King Herod-era staircase to Temple Mount restored

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"We are duty-bound to turn these places surrounding us sacred to Islam, Christianity and Judaism into a bridge and a symbol of freedom of access and worship, coexistence in peace…under the sovereignty of Israel," Prime Minister Ehud Barak said Sunday.

The government envisions the project as a key draw for millennium tourists. The project, however, has angered officials of the Jerusalem Wakf, the Muslim religious authority.

"We are against the excavation and, as we've said in the past, all excavations in the area," said Adnan Husseini, the wakf's director-general. "The opening is illegal, unfair and provocative to the Islamic side of the Temple Mount, and the Israelis are clearly not creating an atmosphere for peace."

Gideon Ben-Avni, the Jeru-salem district archaeologist for the authority, said that Husseini's response was "quite surprising" and that the authority kept the wakf informed about the project throughout its various stages.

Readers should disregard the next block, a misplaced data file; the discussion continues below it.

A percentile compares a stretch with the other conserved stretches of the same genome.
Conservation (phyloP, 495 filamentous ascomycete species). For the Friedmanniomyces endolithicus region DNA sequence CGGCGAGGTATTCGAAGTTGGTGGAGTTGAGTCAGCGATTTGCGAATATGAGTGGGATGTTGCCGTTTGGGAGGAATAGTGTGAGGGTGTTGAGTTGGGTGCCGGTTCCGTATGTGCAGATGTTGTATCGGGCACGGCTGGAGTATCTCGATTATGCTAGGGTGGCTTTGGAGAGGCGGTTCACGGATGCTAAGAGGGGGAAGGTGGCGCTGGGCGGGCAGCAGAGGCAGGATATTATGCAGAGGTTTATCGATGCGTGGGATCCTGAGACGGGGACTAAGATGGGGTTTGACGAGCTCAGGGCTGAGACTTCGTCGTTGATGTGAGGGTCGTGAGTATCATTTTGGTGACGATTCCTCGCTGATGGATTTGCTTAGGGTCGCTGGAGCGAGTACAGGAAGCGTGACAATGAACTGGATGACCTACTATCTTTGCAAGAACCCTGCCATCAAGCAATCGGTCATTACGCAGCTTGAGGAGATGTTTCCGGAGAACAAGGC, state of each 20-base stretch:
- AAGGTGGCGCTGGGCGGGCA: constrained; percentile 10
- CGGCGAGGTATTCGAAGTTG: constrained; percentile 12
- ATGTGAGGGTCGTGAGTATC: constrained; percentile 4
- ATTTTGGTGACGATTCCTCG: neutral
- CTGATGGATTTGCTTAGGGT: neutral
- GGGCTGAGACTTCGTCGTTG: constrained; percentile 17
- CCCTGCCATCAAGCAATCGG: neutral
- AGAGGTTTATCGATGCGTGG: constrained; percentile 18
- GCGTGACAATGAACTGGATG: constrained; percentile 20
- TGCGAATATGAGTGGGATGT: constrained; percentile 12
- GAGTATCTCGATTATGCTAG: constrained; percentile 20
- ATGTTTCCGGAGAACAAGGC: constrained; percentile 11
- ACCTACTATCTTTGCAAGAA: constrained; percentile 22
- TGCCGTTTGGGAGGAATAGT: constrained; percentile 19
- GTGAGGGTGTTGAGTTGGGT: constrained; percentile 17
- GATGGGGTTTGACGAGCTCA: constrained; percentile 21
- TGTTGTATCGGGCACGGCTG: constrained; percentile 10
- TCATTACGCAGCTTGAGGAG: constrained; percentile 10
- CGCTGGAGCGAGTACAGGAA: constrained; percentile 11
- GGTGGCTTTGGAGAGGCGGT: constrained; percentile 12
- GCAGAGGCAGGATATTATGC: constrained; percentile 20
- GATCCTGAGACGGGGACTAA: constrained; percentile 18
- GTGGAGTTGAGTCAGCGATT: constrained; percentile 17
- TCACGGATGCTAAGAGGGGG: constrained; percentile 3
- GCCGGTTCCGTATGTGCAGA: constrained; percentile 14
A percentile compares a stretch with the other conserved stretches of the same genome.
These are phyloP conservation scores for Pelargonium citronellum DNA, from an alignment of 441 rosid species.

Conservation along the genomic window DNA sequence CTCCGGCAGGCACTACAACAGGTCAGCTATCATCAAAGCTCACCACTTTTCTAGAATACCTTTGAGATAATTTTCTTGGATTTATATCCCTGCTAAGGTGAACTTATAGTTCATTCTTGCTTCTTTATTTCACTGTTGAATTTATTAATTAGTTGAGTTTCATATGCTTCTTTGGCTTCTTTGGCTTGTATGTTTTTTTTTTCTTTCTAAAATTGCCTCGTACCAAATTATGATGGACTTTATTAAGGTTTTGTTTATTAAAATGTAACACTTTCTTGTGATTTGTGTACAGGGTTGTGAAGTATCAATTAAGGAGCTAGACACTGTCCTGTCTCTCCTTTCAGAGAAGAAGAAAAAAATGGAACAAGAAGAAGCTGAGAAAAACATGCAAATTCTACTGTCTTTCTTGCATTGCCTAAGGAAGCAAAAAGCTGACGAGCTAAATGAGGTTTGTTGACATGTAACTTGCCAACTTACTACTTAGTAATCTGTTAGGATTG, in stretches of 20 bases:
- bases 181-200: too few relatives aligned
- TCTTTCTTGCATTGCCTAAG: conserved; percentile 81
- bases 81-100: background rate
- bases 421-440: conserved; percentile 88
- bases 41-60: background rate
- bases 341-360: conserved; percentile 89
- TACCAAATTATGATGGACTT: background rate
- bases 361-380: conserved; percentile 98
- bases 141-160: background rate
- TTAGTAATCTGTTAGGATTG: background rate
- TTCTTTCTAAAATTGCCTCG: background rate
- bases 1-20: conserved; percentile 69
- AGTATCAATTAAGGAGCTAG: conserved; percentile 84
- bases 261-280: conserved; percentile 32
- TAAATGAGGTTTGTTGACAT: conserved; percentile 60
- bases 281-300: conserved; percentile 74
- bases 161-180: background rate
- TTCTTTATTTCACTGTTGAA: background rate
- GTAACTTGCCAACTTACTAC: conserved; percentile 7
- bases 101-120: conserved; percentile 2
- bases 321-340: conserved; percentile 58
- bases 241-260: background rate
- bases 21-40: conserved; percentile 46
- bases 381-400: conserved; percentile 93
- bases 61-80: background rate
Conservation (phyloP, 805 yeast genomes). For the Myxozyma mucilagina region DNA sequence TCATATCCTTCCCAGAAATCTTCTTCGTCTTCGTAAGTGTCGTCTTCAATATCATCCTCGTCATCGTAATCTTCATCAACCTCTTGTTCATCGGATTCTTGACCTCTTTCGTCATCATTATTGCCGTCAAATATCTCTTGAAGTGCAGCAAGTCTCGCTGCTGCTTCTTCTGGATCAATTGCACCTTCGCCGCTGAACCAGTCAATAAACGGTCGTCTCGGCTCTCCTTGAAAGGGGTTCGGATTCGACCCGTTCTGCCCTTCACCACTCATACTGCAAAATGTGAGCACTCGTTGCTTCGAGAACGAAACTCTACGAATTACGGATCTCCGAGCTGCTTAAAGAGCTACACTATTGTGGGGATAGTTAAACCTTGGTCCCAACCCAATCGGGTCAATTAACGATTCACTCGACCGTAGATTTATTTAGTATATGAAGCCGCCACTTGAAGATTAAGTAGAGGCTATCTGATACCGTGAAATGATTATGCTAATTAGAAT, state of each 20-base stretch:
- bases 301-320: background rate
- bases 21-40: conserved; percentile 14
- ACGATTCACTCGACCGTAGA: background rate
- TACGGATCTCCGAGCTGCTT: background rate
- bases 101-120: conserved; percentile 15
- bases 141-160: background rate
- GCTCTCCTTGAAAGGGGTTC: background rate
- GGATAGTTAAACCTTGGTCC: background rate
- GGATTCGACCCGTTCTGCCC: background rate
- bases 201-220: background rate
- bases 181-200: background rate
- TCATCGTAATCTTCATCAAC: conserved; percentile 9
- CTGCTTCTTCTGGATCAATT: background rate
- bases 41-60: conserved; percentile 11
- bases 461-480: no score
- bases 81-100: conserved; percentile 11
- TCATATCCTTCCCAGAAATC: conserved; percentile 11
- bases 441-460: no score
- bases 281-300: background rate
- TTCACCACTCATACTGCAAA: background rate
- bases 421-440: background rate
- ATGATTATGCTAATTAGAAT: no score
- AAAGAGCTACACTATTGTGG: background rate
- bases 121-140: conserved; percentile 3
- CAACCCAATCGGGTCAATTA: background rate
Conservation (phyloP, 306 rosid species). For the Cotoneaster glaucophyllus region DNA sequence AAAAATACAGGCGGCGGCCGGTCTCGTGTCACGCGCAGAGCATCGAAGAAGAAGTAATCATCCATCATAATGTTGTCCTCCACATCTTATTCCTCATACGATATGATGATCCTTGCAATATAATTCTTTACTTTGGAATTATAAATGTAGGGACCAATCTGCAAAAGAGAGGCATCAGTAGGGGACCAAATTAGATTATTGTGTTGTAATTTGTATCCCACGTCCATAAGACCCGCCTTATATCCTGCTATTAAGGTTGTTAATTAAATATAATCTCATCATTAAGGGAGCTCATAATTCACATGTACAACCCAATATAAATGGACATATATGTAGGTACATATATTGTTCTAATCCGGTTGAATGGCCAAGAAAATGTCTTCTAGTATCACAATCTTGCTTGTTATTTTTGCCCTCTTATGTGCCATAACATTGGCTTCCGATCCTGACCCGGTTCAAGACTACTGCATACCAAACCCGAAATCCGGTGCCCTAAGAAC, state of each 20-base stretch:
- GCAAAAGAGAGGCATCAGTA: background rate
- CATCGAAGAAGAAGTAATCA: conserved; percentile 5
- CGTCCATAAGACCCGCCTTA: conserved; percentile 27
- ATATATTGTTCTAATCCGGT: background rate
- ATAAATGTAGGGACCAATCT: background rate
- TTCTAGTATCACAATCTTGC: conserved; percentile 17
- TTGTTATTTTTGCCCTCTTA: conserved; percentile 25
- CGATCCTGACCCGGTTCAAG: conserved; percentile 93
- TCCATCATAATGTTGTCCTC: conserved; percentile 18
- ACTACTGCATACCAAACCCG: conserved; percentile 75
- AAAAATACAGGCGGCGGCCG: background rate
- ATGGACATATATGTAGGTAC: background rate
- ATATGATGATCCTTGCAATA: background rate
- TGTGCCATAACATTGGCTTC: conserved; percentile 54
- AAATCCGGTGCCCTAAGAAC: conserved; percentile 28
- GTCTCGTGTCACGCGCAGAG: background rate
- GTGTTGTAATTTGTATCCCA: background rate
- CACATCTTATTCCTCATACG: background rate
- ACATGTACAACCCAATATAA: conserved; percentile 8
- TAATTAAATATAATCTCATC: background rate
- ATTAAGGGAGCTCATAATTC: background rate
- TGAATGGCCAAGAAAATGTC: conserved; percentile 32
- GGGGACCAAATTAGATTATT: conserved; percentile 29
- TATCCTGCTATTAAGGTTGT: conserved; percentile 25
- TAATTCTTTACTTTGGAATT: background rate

Ben-Avni acknowledged that wakf officials had expressed their opposition to the project during several meetings with the authority, but noted that it lies within the jurisdiction of the Jewish-controlled areas of the site.

The site reveals architectural elements from King Herod's royal portico during the first century C.E. Remnants include parts of columns and embossed stone cornices belonging to gates to the portico, a 600-foot-long roofed structure built by Herod.

The stairway, likely one of three, led to the south side of the Temple Mount until it was destroyed in 70 C.E. by the Romans.